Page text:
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Fantasy football (American)

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Title: Fantasy football (American)  
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Fantasy football (American)

Fantasy football is an interactive online competition in which users compete against each other as general managers of virtual “fantasy” teams built from “drafting” real players. Each of the "drafted" "fantasy" players are professional American football players in the National Football League. Each week general managers of their fantasy team are able to perform different actions simulating a real professional football organization. These actions consist of drafting, trading, adding or dropping players, and changing rosters every week. Due to the growth of the internet, fantasy football has vastly increased in popularity, particularly because fantasy football providers such as ESPN Fantasy Sports, CBS, Yahoo! Fantasy Sports, and the NFL itself are able to keep track of statistics entirely online, eliminating the need to check box scores in newspapers regularly to keep track of players, which is how fantasy football players first had to keep track of stats. Most leagues have a 13 week season, a small playoff bracket, and a single week championship in week 16 of the NFL season.


  • History 1
  • League types 2
    • Head-to-head Leagues 2.1
    • Total points leagues 2.2
    • All play leagues 2.3
    • Keeper leagues 2.4
    • Dynasty "keeper" leagues 2.5
    • Developmental dynasty leagues 2.6
    • Salary cap leagues 2.7
    • Auction leagues 2.8
    • Two quarterback leagues 2.9
    • Daily fantasy sports 2.10
    • Playoff fantasy football 2.11
  • New league types 3
  • Draft 4
  • Team names 5
  • Free agents and trades 6
  • Fantasy trade referees 7
  • Team rosters 8
    • Starters 8.1
    • Scoring configurations 8.2
      • Standard scoring 8.2.1
      • Points-per-reception (PPR) 8.2.2
      • Pure scoring leagues 8.2.3
      • Pure yardage leagues 8.2.4
      • Individual defensive player (IDP) 8.2.5
      • Performance-based bonuses 8.2.6
      • Rollover 8.2.7
    • League manager and gambling 8.3
    • All individual players 8.4
  • Demographics 9
  • Effect on American economy 10
    • Ad revenue 10.1
    • Spending by team managers 10.2
    • Complementary and derivative industries 10.3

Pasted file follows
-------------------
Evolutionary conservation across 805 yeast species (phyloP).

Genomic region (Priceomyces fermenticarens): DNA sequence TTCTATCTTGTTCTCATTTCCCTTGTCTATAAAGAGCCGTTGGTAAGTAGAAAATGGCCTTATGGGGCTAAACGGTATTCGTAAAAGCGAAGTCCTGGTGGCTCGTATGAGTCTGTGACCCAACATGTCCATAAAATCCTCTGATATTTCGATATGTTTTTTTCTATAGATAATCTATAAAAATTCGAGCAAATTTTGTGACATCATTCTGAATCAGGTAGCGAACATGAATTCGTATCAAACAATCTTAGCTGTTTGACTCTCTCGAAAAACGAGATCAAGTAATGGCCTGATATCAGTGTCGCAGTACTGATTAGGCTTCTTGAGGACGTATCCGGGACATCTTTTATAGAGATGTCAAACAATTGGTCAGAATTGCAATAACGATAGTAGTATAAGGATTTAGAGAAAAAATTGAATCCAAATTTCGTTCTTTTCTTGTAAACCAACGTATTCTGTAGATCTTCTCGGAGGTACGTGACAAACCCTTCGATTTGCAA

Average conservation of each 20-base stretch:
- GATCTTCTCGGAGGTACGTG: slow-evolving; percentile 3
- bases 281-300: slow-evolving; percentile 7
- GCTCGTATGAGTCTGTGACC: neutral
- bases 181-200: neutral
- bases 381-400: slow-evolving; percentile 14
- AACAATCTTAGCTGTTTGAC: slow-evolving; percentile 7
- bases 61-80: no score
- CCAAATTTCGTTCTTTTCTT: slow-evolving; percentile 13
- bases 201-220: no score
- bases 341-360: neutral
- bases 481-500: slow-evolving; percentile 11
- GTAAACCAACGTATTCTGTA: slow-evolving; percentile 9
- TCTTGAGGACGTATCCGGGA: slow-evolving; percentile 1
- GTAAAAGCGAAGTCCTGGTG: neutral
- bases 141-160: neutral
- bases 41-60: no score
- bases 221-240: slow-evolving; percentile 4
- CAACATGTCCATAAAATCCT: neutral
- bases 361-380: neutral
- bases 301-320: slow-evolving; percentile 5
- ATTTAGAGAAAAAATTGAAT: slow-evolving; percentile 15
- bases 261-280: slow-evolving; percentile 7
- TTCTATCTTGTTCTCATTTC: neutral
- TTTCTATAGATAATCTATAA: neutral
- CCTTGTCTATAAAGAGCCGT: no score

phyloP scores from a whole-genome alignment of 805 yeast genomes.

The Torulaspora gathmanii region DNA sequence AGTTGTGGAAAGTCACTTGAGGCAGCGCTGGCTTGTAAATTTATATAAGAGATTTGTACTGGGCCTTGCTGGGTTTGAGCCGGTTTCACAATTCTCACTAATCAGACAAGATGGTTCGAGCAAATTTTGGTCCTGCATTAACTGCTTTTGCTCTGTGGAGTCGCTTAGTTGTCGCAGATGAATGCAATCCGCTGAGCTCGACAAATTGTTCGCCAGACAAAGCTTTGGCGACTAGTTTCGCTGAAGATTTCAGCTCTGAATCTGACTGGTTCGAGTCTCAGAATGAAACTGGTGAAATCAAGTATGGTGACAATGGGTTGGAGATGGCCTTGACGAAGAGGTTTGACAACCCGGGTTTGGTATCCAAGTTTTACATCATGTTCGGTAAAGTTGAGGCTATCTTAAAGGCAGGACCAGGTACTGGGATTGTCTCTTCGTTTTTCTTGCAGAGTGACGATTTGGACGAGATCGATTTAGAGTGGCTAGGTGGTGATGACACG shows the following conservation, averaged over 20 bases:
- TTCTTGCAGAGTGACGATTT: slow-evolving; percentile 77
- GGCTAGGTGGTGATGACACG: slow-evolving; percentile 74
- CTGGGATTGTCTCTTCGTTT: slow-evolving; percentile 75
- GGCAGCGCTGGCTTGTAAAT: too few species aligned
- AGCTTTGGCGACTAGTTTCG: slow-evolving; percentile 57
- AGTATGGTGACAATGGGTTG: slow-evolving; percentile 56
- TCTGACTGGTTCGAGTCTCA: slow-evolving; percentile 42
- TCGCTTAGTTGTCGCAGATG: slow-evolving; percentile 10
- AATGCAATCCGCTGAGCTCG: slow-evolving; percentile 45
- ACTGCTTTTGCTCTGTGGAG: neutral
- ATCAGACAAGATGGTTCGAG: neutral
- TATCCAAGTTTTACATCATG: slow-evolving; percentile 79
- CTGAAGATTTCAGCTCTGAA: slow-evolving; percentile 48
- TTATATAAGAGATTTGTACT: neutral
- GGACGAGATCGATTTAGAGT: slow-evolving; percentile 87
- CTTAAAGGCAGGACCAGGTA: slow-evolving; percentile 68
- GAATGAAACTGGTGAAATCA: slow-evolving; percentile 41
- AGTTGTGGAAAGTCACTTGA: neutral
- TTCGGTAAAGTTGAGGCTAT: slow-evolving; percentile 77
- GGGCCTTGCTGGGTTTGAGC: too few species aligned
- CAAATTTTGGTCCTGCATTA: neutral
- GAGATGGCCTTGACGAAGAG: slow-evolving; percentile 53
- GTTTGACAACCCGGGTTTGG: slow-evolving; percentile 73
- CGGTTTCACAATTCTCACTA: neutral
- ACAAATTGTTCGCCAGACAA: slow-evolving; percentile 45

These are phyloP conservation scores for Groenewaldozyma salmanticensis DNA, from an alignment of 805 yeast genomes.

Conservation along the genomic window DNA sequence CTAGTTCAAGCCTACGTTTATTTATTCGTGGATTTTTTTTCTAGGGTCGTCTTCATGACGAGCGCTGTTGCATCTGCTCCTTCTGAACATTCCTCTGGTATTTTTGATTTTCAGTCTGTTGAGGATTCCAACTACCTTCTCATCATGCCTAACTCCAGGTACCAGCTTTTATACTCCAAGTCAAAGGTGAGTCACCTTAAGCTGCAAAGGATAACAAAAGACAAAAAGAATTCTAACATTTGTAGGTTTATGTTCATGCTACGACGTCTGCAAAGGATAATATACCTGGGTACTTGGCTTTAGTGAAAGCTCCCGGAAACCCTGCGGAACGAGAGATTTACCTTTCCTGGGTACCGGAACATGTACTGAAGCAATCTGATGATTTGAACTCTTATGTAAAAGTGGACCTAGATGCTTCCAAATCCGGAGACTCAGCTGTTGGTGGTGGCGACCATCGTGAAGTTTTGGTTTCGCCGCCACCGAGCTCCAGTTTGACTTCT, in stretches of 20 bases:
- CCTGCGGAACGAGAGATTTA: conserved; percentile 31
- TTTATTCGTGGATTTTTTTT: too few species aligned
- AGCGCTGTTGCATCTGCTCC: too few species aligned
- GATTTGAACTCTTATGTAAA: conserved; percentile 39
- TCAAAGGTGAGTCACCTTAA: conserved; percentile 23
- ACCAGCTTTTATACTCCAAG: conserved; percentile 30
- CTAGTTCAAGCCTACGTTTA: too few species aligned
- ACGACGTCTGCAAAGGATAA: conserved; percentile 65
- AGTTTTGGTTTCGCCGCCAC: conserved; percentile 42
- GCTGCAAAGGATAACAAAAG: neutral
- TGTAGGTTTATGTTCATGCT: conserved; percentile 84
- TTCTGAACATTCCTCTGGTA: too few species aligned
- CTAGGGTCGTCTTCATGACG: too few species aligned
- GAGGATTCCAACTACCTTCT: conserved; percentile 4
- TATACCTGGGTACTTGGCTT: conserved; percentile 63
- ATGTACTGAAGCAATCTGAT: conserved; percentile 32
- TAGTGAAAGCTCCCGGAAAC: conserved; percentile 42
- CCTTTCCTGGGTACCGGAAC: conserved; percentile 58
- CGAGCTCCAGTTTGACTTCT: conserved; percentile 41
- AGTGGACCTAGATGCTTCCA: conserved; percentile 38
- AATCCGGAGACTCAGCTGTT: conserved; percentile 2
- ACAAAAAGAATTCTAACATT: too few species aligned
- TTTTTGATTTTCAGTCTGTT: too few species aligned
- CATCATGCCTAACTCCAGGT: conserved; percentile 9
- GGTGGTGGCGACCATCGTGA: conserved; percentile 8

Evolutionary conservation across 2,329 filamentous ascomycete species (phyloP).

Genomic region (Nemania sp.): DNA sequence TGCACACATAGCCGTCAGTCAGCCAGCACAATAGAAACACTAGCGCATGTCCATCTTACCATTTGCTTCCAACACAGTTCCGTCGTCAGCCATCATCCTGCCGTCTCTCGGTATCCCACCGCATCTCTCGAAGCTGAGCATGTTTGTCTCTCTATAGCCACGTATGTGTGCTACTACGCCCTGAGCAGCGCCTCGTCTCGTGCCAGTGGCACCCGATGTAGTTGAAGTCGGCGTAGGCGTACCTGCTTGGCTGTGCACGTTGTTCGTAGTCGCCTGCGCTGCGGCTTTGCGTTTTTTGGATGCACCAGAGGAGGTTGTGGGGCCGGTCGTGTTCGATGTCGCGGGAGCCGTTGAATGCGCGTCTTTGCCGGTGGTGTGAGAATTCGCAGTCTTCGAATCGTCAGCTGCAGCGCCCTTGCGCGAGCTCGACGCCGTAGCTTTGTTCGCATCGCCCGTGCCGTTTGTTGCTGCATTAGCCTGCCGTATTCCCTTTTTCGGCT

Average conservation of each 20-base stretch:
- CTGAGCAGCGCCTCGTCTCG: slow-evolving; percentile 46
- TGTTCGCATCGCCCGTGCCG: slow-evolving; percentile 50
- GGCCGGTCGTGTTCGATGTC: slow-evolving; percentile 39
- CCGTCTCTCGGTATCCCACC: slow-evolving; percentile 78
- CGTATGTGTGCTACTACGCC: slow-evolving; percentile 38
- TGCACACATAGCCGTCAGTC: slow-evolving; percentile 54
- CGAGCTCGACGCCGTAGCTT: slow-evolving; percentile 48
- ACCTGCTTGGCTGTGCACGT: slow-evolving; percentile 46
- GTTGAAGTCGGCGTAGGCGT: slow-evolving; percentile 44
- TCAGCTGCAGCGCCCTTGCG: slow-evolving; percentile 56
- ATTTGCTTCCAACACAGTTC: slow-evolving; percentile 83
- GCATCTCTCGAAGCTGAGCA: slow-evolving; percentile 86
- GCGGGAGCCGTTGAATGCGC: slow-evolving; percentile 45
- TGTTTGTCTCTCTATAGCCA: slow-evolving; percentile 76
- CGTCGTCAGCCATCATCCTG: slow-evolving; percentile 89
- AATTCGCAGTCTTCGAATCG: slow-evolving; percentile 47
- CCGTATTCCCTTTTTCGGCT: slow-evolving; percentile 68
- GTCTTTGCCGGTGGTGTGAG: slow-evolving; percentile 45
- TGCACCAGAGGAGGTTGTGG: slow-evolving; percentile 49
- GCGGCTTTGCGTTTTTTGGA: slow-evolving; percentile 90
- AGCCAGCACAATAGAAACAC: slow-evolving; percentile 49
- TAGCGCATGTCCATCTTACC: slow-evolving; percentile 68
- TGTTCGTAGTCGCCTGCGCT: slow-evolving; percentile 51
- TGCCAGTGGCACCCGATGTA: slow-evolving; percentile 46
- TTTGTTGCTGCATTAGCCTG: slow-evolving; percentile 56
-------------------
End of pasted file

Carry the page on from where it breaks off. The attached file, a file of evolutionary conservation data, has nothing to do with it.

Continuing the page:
• Effect on spectatorship 10.4
    • Wasted productivity 10.5
  • Notes 11
  • References 12
  • External links 13


Modern fantasy football can be traced back to the late Wilfred "Bill the Gill" Winkenbach, an Oakland area businessman and a limited partner in the Oakland Raiders. In a New York hotel room during a 1962 Raiders eastern cross-country trip, Winkenbach, along with Raiders Public Relations man Bill Tunnel and Tribune reporter Scotty Stirling, developed a system of organization and a rulebook, which would eventually be the basis of modern fantasy football.[1]

The inaugural league was called the GOPPPL (Greater Oakland Professional Pigskin Prognosticators League), and the first draft took place in the rumpus room of Winkenbach's home in Oakland, California in August 1963.[2] The league consisted of eight members, made up of administrative affiliates of the AFL, pro football journalists, or someone who had purchased or sold 10 season tickets for the Raiders’ 1963 season. Each roster consisted of the following in the GOPPPL: two quarterbacks, four halfbacks, two fullbacks, four offensive ends, two kick/punt returners, two field goal kickers, two defensive backs/linebackers and two defensive linemen. The current GOPPPL roster now includes: two quarterbacks, four halfbacks, six wide receivers/tight ends, two kickers, two defensive backs, one return team, and a bonus pick for any position. As of 2012, the GOPPPL will celebrate its 50th season and still maintains its TD-only scoring heritage.

In 1969, Andy Mousalimas, an original creator of GOPPPL and participant in the inaugural draft, brought the game to his sports bar, the King's X in Oakland, California where he added another couple leagues. When the patrons of other Oakland and San Francisco bars visited for trivia contests they soon learned of the game and passed the word about it.[3] Due to the time consuming nature of the game's scoring it was difficult to pick up and spread slowly across the country.